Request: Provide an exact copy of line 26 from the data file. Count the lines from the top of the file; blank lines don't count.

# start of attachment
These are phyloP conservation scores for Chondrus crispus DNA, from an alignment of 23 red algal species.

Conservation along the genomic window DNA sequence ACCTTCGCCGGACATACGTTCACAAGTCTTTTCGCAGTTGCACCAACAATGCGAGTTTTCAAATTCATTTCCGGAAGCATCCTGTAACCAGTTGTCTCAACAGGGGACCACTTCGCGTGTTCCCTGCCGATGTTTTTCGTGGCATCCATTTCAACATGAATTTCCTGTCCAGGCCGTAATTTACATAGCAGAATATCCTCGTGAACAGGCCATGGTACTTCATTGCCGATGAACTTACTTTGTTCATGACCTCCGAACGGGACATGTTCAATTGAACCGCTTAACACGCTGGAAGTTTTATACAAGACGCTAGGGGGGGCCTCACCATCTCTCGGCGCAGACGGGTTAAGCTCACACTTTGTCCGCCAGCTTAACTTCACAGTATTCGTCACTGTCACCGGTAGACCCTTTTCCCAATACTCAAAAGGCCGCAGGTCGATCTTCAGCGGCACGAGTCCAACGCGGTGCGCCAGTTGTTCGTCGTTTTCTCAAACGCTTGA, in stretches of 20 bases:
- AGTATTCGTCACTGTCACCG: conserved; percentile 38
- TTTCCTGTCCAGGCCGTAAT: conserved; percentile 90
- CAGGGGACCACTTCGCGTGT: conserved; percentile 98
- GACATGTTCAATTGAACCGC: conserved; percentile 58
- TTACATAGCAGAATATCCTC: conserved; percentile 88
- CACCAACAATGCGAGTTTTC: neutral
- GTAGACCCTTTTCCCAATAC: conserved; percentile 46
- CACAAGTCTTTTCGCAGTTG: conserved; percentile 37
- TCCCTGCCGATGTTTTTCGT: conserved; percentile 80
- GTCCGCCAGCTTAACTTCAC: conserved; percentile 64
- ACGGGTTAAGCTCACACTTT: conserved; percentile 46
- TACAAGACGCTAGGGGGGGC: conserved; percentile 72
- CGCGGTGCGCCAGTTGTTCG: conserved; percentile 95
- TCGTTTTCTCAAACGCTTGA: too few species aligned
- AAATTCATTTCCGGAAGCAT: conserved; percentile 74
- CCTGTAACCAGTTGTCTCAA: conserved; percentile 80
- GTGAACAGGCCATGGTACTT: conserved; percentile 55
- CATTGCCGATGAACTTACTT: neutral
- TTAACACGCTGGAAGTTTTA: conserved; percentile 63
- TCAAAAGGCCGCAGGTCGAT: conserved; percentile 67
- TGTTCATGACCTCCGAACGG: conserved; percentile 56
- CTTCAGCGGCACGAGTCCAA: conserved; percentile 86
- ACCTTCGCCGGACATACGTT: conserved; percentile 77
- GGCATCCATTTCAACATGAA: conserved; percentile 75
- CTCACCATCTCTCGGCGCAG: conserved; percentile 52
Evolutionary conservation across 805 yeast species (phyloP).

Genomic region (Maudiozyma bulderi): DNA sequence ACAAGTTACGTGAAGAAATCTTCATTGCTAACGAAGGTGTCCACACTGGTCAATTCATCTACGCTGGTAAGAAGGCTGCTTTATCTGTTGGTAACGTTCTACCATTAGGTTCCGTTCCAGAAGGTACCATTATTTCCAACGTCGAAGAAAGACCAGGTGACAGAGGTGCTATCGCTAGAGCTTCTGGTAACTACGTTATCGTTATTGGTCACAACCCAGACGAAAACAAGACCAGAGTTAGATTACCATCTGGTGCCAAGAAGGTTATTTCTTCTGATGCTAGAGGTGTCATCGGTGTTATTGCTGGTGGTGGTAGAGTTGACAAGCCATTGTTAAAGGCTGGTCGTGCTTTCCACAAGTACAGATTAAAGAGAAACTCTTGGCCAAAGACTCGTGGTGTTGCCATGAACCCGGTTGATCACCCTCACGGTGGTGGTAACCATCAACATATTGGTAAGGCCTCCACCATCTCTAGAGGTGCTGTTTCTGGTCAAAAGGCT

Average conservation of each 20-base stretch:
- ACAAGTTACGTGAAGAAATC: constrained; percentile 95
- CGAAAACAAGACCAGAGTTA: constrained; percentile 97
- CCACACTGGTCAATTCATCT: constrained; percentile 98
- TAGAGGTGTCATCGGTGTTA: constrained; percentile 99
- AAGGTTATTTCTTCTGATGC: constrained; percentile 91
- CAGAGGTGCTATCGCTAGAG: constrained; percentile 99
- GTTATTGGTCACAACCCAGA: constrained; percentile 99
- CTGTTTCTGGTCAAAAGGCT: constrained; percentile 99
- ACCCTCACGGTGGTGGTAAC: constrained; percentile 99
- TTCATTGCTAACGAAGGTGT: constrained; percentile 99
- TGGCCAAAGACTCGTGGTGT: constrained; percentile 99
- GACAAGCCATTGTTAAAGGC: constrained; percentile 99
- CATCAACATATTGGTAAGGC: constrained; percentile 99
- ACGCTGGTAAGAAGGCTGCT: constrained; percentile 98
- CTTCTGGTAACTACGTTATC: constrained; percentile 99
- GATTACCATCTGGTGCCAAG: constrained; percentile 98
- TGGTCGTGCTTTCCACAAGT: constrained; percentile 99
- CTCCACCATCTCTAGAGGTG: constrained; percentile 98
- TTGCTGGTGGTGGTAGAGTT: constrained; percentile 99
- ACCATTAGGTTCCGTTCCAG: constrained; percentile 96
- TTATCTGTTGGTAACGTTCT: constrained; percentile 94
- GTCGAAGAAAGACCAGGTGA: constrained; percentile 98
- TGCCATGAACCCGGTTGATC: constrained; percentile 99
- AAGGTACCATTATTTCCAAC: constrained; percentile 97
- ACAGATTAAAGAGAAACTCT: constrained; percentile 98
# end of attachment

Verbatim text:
- GGCATCCATTTCAACATGAA: conserved; percentile 75